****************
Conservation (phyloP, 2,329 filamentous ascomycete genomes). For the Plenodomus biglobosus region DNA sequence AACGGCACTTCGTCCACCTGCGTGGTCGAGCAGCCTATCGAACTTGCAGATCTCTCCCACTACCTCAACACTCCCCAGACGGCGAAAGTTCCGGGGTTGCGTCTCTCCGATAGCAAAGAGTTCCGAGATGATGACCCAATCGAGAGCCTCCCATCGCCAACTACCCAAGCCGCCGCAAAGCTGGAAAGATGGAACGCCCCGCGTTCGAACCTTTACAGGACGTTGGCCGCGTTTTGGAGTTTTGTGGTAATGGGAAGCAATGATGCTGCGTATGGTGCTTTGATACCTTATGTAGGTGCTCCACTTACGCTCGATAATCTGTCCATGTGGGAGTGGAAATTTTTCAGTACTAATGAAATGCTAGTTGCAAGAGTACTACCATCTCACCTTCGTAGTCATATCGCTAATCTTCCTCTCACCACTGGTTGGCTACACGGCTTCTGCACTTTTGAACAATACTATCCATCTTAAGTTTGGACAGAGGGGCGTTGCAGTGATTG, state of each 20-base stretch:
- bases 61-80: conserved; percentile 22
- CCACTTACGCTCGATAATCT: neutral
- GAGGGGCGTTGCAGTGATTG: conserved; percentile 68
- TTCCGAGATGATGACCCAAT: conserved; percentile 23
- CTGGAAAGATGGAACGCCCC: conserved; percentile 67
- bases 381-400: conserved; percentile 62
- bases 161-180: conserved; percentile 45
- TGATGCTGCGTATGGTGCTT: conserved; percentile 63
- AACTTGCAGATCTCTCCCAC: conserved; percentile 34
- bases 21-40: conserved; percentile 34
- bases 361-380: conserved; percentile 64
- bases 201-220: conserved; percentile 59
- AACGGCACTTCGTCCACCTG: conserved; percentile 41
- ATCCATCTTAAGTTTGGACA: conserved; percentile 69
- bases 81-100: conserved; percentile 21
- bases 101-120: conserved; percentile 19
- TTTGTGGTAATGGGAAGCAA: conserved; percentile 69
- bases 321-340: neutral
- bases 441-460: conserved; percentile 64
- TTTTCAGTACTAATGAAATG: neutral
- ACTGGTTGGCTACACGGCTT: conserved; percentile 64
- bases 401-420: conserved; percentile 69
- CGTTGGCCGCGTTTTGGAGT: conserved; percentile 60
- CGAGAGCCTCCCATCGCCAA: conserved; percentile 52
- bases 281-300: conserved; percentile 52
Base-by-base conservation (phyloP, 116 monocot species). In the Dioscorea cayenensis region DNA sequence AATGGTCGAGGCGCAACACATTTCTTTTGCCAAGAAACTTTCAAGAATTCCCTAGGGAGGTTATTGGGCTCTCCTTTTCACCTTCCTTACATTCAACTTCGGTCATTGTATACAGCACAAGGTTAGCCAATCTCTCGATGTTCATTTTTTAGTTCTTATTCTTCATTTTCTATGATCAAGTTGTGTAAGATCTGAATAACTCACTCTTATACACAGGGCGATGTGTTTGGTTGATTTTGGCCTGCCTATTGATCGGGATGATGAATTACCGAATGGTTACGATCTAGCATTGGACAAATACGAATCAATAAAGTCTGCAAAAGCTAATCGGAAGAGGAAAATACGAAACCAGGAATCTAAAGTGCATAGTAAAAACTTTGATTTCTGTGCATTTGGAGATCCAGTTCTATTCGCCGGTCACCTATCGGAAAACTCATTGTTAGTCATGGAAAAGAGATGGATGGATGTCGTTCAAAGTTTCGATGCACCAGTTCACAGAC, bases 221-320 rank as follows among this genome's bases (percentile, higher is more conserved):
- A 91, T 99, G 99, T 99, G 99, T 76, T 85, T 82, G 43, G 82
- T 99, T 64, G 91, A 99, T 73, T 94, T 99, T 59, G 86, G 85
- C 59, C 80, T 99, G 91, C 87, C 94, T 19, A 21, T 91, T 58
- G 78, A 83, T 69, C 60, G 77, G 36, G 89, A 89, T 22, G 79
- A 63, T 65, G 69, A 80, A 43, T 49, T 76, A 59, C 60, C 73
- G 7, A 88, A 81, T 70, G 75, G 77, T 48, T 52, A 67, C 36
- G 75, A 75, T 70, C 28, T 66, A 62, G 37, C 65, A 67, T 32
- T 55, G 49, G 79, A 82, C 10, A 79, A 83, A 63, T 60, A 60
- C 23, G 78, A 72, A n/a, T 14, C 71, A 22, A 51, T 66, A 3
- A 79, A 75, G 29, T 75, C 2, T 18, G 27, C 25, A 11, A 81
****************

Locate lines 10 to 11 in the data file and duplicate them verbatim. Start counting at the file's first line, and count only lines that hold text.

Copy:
- AACTTGCAGATCTCTCCCAC: conserved; percentile 34
- bases 21-40: conserved; percentile 34